American police history, Robert Peel, The London Metropolitan Police, police agencies in the United States, federal anti-discrimination laws, African-American cops, Hispanic officers
In the foggy streets of London in 1829 a ruling made by British Parliament would change the system of policing around the world drastically and forever. This ruling was based upon the ideas of a man named Robert Peel, and these ideas are still the major basis for police in America today.
[...] This diversity has arguably helped to endear police in the eyes of the communities they protect. One study states that diverse police stations have an easier time relating to minority communities. The study showed that African-American cops are more likely to engage in supportive actions within a ‘black' community than a Caucasian officer. This suggests that communities may have a more empathetic reaction and cultural understanding with officers who look like them and vice versa. However there are other studies which seem to dispute these findings. [...]
[...] (2011). The police in America (7th ed.). New York, NY: McGraw-Hill Companies, Inc . DePillis, L. (2014). The Washington post. [...]
[...] American police history In the foggy streets of London in 1829 a ruling made by British Parliament would change the system of policing around the world drastically and forever. This ruling was based upon the ideas of a man named Robert Peel, and these ideas are still the major basis for police in America today. The general reasoning behind the institution of the new police force, then called The London Metropolitan Police, was to change the standard of policing from that of “military occupying their homeland” Oakes (n.d.) to community members who were doing a service and protecting their community for the betterment of everyone involved. [...]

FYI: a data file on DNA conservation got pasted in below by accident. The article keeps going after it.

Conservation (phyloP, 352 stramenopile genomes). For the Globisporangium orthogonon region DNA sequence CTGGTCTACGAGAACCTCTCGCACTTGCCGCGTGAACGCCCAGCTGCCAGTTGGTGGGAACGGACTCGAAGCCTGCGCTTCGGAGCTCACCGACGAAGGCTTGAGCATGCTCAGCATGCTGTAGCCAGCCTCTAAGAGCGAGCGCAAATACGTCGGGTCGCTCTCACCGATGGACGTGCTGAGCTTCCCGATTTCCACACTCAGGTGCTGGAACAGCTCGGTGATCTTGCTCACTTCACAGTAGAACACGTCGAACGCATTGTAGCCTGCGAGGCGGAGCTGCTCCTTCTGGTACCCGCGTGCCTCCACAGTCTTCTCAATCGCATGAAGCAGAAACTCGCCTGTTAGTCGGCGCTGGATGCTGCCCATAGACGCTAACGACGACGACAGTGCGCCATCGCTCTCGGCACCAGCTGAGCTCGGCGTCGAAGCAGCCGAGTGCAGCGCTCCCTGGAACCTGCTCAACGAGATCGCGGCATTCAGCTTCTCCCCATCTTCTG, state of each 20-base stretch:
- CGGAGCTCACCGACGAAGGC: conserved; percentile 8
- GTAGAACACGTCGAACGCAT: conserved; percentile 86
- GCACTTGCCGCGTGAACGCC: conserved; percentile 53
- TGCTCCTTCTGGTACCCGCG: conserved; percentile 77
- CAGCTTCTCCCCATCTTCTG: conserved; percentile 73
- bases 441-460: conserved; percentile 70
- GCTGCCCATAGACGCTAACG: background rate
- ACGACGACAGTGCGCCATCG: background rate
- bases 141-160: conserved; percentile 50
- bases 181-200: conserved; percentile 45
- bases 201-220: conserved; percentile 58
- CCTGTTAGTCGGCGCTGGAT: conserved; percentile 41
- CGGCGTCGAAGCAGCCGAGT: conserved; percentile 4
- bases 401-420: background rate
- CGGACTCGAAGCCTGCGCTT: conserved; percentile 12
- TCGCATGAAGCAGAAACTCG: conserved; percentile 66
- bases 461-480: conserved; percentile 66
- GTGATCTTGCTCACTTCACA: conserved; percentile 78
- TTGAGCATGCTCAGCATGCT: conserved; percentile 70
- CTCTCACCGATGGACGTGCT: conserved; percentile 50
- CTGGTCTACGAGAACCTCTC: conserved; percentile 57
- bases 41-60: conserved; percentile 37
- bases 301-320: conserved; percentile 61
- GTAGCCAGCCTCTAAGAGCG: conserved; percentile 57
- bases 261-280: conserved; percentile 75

[...] The Hispanic community in Salinas has learned to distrust Hispanic officers as much as white officers however, the study sites the reason as being, that when Hispanic suspects are apprehended, a Hispanic officer is always brought to the scene to communicate with the suspect, and that a suspect of Hispanic decent will not communicate with a white officer while in custody. These Hispanic officers appear to come from a point of empathy, however the Hispanic community says they are just saying the same things that the white officers are saying, and acting in the same ways. REFERENCES Oakes, C.J. (n.d.). Police History. Retrieved from http://criminaljusticelaw.us/enforcement/how- sir-robert-peel-influences-modern-policing/ Police: Organization and management The American system of policing. (2015). Retrieved from http://law.jrank.org/pages/1668/Police-Organization-Management- American system-policing.html Walker, S., & Katz, C.M. [...]
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